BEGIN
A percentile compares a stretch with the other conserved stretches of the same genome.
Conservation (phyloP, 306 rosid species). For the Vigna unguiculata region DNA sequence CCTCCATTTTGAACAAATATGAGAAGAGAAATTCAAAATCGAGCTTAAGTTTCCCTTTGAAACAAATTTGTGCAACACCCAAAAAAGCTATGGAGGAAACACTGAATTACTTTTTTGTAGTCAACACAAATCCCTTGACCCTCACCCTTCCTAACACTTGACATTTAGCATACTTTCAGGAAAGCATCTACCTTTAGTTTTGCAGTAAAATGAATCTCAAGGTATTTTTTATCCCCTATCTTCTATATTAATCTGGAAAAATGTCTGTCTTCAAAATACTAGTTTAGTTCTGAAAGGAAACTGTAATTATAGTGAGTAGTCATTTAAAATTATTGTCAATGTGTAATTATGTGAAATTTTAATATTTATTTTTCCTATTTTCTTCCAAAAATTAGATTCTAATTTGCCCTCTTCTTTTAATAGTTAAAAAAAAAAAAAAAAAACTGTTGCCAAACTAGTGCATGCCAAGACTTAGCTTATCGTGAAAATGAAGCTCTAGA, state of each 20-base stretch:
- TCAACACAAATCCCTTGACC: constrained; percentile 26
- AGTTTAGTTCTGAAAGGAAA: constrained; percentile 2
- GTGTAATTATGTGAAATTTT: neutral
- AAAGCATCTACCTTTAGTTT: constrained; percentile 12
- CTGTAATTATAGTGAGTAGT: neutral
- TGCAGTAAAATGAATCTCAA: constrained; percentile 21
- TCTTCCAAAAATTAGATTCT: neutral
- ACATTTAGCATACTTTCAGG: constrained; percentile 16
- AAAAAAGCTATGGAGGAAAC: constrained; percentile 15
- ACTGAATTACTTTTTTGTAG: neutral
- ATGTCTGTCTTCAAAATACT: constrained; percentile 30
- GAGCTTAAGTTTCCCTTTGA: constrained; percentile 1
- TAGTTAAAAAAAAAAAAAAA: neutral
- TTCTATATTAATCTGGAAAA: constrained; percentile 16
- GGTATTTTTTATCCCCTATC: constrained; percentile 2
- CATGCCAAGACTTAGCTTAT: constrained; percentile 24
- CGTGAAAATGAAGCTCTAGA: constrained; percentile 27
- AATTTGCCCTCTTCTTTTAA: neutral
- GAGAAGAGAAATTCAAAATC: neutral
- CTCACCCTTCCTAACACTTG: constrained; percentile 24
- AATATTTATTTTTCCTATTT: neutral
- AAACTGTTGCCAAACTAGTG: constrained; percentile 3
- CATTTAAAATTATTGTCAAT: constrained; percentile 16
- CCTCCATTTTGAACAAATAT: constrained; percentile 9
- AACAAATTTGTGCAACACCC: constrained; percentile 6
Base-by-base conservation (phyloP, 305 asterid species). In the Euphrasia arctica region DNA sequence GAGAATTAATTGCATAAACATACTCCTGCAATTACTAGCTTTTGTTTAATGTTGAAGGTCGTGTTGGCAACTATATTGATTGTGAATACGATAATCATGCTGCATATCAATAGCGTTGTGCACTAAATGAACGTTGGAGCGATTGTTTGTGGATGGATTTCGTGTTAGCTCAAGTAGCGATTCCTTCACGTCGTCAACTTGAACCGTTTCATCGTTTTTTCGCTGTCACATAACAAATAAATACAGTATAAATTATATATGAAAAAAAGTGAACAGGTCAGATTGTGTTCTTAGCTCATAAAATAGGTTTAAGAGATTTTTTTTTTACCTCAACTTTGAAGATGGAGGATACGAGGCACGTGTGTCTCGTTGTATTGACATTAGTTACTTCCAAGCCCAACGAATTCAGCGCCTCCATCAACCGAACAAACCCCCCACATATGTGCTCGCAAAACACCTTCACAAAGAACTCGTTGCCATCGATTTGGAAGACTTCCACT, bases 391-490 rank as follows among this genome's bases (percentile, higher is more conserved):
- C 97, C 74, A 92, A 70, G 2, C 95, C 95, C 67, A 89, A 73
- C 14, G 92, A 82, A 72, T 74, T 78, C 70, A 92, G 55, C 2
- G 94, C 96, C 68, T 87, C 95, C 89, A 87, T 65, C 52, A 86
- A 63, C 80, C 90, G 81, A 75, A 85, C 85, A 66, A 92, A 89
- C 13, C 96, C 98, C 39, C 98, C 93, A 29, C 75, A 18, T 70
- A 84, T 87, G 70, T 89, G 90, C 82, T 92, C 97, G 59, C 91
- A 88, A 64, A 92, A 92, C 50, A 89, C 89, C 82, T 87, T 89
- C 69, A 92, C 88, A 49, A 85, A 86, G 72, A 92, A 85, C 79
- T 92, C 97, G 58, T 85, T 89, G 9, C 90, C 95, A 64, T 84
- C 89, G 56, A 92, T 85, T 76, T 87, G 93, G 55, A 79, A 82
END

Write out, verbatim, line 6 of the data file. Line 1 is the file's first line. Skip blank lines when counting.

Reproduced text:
- AAAGCATCTACCTTTAGTTT: constrained; percentile 12